Friday, March 9, 2012


My new favorite webcomic is Gunnerkrigg Court, and I think all fellow Neo-Pagans should start reading it immediately. It takes place in a fantasy version of our world in which the sterile, futuristic city is in conflict with the magical forest filled with fairies and gods. The heroine of this story is a girl named Antimony Carver, who lives in a boarding school called Gunnerkrigg Court where she learns how to be a medium between the two worlds. I was immediately curious about the name Antimony because I've never heard of it before and yet it fits in with the style for girls' names today.

So I looked up the definition of Antimony, because I got the sense that it was some sort of science thing from reading the comic. Antimony (pronounced "an-TIH-moh-nee," I think) is derived from the Middle Latin antimonium. No one is quite sure what that word means or where it originally come from, but most believe it's oldest source is from the Ancient Egyptian stm, meaning "powdered antimony" because it was used to make eyeshadow. Some sources might list the meaning as French for "monk's bane" but this is folk etymology. So it's a brittle, crystalline, metallic element that is now used in alloys. Well, that's not much to go on in the naming world, even if it has a trendy sound.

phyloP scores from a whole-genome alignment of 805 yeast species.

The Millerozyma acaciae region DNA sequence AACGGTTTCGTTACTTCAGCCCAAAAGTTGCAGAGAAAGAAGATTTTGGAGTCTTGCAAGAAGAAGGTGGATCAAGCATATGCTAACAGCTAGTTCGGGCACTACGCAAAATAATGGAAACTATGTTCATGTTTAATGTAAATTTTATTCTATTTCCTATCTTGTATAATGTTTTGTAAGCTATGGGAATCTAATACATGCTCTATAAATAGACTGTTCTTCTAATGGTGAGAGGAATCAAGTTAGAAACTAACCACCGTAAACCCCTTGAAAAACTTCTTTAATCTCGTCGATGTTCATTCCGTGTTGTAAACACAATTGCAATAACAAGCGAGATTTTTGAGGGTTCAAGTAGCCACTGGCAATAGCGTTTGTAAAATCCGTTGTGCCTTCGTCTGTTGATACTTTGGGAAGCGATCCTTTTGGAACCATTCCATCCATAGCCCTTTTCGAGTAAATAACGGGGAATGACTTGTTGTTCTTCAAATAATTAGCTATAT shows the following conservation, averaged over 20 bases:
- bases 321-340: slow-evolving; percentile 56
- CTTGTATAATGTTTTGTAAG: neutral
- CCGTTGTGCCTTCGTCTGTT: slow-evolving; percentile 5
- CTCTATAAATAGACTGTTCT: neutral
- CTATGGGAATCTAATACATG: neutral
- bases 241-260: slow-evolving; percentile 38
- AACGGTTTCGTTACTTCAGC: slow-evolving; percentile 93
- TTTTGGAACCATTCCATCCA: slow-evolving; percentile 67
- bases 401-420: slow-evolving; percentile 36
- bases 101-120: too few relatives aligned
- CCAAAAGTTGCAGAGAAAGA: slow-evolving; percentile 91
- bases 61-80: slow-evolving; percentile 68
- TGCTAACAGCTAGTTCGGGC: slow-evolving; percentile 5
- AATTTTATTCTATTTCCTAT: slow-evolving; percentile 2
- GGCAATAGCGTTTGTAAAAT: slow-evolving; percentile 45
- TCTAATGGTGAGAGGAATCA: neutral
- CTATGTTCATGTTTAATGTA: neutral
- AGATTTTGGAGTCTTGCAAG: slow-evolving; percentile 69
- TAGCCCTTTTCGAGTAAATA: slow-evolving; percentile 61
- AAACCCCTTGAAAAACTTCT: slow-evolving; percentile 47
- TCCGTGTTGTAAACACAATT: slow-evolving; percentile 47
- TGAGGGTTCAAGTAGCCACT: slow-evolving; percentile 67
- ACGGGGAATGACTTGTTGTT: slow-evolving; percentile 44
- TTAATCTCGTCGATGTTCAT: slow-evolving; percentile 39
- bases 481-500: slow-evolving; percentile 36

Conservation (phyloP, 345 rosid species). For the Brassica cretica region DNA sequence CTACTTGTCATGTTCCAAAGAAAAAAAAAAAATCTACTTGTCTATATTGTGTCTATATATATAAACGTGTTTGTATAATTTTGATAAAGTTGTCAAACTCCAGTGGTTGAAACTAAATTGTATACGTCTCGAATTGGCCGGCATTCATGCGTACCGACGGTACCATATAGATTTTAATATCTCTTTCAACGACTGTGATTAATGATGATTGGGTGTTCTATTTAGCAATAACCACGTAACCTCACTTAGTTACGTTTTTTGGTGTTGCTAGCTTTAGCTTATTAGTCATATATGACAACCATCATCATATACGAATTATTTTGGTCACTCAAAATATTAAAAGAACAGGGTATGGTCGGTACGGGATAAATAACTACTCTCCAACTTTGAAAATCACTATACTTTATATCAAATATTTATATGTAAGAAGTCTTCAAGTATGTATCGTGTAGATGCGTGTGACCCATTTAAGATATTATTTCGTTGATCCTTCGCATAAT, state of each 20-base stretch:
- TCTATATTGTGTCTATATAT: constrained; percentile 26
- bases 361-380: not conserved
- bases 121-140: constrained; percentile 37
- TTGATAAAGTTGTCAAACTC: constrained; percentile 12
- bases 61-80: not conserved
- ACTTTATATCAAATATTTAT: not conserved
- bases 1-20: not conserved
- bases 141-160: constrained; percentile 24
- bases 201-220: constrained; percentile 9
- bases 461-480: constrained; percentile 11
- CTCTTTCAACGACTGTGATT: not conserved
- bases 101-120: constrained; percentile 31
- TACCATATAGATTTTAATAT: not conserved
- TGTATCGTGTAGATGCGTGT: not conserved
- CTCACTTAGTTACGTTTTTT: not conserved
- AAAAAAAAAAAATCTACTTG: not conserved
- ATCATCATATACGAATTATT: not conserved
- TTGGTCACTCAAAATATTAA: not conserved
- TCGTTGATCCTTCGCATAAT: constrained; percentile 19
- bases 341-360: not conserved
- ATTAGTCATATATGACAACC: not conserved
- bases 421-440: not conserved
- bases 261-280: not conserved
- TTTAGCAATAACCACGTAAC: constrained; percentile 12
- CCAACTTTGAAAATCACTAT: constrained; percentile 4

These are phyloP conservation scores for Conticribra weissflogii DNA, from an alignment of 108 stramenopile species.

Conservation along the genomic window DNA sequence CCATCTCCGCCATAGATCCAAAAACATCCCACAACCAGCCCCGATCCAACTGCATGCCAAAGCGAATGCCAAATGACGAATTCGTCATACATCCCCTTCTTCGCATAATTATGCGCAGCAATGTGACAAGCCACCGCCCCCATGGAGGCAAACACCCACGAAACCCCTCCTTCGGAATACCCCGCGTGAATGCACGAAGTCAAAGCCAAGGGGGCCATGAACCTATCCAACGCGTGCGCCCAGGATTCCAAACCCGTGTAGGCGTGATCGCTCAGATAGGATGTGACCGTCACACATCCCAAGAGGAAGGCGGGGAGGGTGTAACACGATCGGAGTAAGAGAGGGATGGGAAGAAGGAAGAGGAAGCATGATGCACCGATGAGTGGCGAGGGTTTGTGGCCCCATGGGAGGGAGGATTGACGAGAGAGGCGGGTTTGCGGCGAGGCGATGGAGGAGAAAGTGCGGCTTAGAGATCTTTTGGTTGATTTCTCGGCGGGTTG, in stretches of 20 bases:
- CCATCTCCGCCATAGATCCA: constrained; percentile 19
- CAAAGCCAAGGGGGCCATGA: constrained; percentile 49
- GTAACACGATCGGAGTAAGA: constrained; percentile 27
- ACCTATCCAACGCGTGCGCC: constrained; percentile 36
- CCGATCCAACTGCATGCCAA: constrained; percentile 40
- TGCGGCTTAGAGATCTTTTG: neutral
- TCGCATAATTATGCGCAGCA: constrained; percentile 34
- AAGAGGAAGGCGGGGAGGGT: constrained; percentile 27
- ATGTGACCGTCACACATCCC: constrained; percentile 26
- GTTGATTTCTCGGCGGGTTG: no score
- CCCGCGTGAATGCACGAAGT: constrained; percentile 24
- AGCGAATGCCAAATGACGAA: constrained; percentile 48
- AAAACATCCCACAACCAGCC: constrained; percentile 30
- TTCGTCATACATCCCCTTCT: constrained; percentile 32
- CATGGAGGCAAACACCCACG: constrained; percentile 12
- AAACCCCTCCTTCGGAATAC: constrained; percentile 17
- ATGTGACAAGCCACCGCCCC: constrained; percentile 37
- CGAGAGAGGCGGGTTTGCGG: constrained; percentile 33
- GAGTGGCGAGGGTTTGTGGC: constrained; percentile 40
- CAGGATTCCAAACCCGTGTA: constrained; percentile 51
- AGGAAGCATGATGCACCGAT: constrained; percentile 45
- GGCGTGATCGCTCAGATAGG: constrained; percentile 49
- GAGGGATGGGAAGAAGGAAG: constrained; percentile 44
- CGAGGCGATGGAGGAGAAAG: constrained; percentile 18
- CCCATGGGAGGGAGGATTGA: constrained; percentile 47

But the comic also mentioned that antimony, and it's symbol, was important for alchemy. To Alchemists, the elements didn't just have physical properties that you could see, smell, and touch. They also had philosophical properties. Alchemy is pretty difficult to understand because a lot of surviving reference material is incredibly complex. Alchemists wanted to make sure that anyone wanting to learn their craft would stick with it, so the obscure language was a way of discouraging flaky people. But we do know the gist of what antimony meant to them.

Antimony represents the call of the wild, and the symbol is worn when someone wants to embrace their animal power. So Antimony Carver, who was born in a scientific community but has a natural affinity for conversing with the spirit world is named after a metal used to amplify the wild spirit. Simply brilliant. The Russian word for antimony is sur'ma. In Gunnerkrigg Court, Surma is the name of Antimony's deceased mother. The element was also often associated with wolves, which is significant because the forest spirit that is under Antimony's will takes the form of a wolf.

In a world full of little Averys, Kennedys, and Haileys, Antimony just seems logical. It's so logical that when I was first reading the comic it took me a while to realize that I had never heard it before. The only possible downside I can think of is that it could be confused with Timothy. On the other hand, it's a really creative way to get to the nickname Annie.

As far as I know, Antimony has yet to be added to the real-life naming world. Could Neo-Pagans be the ones to add it?


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